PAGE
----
On Friday, a group of us from Madison’s Episcopal churches walked the stations of the cross in the downtown. The Stations of the Cross are a traditional Roman Catholic devotion, consisting of prayers and meditations commemorating Jesus’ journey from his condemnation to death to his burial. Traditionally there were fourteen stations, and they are a common fixture in most Roman Catholic, and many Episcopal churches, with images depicting each of the stations mounted on the walls of naves.

Continue reading

Palm Sunday

Almighty God, whose most dear Son went not up to joy but first he suffered pain, and entered not into glory before he was crucified: Mercifully grant that we, walking in the way of the cross, may find it none other than the way of life and peace; through Jesus Christ our Lord.

Love, Cynicism, and the Cross: A Sermon for Palm Sunday, 2014

Palm Sunday is an experience of liturgical whiplash. We begin with joy, celebration, with loud hosannas and singing, “All Glory, Laud, and Honor.” But the mood shifts as we enter the nave and sing Ride On! Ride on in majesty.” It’s a hymn that begins with the Triumphal Entry but ends with a foreshadowing of the cross:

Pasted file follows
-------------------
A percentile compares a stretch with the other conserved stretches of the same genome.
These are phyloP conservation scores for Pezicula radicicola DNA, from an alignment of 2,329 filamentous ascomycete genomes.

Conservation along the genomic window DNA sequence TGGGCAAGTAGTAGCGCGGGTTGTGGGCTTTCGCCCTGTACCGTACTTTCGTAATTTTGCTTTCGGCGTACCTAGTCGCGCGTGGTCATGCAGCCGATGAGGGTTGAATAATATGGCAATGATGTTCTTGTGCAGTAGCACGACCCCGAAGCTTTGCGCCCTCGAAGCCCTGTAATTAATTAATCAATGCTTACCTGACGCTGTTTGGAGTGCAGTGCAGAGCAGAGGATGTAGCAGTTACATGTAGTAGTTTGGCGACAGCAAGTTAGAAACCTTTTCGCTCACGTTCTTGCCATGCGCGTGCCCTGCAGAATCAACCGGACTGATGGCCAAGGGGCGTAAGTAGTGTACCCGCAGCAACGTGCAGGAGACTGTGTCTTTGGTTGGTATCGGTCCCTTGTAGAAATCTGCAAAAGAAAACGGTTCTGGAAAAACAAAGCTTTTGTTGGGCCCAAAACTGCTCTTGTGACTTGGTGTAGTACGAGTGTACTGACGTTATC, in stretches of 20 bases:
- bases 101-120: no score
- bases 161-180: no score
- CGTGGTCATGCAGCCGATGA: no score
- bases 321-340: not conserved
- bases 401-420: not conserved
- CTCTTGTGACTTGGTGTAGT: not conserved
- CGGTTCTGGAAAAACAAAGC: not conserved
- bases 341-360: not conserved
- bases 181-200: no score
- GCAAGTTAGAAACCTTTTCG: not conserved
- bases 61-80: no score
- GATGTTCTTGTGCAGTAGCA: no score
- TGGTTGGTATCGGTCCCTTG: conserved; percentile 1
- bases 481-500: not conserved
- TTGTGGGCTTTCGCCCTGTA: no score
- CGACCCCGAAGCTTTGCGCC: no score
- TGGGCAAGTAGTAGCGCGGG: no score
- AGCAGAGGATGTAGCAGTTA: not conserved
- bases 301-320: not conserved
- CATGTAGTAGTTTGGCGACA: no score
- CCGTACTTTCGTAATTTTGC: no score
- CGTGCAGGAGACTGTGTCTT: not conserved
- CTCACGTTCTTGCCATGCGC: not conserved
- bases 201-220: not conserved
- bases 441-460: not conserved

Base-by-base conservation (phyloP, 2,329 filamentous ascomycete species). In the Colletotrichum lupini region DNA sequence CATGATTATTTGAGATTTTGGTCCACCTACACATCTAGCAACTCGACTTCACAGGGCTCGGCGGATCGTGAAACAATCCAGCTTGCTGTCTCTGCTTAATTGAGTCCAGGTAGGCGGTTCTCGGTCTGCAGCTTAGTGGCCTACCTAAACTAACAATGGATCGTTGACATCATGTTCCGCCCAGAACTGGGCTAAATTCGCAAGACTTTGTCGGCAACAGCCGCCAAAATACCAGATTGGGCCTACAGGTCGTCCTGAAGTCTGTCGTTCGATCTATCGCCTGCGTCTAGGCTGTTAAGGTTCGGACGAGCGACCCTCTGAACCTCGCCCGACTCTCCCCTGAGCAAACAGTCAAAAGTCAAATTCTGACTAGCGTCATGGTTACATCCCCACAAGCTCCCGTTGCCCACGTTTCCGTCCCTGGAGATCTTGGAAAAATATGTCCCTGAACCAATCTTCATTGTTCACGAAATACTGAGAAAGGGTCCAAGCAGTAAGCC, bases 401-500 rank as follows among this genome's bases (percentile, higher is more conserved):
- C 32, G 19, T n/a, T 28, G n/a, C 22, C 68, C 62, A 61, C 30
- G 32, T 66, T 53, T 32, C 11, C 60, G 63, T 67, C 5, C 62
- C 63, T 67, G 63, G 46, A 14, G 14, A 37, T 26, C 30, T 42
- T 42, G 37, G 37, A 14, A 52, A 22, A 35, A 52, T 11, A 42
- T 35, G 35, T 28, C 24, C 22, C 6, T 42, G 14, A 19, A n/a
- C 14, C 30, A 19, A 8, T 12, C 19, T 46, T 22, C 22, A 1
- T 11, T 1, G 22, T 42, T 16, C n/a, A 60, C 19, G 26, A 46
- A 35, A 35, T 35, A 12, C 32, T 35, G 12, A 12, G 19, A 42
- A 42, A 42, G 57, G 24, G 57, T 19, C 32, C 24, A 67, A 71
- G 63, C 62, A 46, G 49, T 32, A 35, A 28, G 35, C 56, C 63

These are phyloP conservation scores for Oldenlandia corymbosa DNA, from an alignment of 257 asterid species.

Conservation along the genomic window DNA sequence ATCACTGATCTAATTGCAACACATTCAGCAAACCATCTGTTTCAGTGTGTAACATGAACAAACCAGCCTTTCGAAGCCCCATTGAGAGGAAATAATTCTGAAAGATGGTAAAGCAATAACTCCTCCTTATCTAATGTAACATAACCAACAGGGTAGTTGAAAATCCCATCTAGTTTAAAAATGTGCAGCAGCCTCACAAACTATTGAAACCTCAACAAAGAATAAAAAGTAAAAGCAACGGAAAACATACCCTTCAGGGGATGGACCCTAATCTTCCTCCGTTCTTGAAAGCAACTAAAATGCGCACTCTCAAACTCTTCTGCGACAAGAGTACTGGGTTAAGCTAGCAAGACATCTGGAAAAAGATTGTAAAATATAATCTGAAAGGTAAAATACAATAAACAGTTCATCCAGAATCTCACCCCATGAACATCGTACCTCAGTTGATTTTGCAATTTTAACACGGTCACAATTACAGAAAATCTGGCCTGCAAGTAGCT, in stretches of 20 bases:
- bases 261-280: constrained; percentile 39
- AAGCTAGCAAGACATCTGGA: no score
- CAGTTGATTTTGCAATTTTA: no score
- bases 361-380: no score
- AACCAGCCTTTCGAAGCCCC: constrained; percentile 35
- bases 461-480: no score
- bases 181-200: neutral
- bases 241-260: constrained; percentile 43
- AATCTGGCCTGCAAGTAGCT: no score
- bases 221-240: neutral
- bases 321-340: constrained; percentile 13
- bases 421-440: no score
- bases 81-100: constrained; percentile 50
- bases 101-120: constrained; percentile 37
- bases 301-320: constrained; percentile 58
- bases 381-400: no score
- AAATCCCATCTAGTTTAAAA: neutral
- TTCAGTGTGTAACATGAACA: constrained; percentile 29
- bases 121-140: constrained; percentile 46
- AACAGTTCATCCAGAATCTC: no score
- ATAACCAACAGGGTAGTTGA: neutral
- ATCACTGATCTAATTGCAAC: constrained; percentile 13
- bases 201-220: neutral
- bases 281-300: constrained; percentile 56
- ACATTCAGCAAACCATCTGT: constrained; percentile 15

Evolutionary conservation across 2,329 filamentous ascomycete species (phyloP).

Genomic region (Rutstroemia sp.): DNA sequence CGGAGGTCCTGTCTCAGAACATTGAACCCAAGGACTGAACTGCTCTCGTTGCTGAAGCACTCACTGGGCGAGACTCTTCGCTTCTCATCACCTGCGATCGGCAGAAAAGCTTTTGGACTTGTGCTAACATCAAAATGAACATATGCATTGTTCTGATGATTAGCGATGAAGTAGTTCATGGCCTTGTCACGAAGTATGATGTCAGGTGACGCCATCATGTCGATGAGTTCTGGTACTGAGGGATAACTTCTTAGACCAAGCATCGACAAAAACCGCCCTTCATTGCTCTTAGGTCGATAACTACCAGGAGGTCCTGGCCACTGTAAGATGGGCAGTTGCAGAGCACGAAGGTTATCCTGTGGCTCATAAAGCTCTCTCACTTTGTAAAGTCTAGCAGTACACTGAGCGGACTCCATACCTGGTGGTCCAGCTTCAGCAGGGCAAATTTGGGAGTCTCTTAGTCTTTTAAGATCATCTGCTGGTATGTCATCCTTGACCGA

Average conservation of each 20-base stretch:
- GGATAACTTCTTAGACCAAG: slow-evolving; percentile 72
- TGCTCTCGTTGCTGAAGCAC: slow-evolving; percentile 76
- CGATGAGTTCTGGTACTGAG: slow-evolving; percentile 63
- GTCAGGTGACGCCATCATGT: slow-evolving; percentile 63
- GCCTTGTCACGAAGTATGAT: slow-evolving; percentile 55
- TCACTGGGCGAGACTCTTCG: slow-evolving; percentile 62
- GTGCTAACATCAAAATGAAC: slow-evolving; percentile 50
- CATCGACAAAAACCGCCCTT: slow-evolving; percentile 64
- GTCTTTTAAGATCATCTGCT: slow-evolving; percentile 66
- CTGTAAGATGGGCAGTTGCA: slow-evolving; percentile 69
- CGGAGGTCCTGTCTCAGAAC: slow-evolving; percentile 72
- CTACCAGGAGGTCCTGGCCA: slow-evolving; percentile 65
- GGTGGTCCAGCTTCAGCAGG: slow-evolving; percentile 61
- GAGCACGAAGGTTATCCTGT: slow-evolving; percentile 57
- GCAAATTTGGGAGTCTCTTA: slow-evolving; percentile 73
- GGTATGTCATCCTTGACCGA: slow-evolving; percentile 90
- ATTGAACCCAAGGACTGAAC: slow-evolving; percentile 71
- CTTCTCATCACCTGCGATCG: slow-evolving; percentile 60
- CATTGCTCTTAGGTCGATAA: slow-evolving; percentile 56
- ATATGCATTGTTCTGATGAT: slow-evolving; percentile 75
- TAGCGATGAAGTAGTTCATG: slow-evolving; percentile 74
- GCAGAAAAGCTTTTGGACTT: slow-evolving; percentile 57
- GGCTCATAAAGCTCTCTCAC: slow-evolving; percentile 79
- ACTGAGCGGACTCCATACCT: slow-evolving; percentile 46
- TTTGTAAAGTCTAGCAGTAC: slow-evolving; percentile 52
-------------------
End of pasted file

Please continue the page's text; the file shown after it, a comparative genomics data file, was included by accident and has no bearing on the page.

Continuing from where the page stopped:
In lowly pomp, ride on to die

Bow thy meek head to mortal pain

In the same way our own emotions and participation shift, too, from praise and joy to condemnation as we shout with the crowd in Jerusalem, “Crucify him! Crucify him!” Continue reading

“Jesus, Remember me:” A Sermon for Palm Sunday, 2013

“Jesus, remember me, when you come into your kingdom.”

We’ve been singing those words to a simple melody the past few Sundays during communion; we will continue to do so through Maundy Thursday this week. It may be that you found both the words and music monotonous; you may have found them meaningful. It may be that you had no idea where they came from, what they meant, or why we might be using this chant from the ecumenical monastic community of Taize, France. Continue reading

Godforsaken–A Homily for Palm Sunday, Year B

April 1, 2012

“Eloi, Eloi, Lama sabachthani!” “My God, My God, why have you forsaken me?” As I reflect on Mark’s version of the passion narrative that we just heard, I marvel at the enigma with which Mark presents us. Mark gives us little to work with, and what he does give us is profoundly unsettling. In Mark, there is nothing of the familiar Christian understanding of the cross as Jesus dying for our sins, there is no mention of sacrifice, no substitutionary atonement. Instead, Mark challenges the careful reader and the thoughtful Christian to wrestle with the tragedy and the horror of the crucifixion.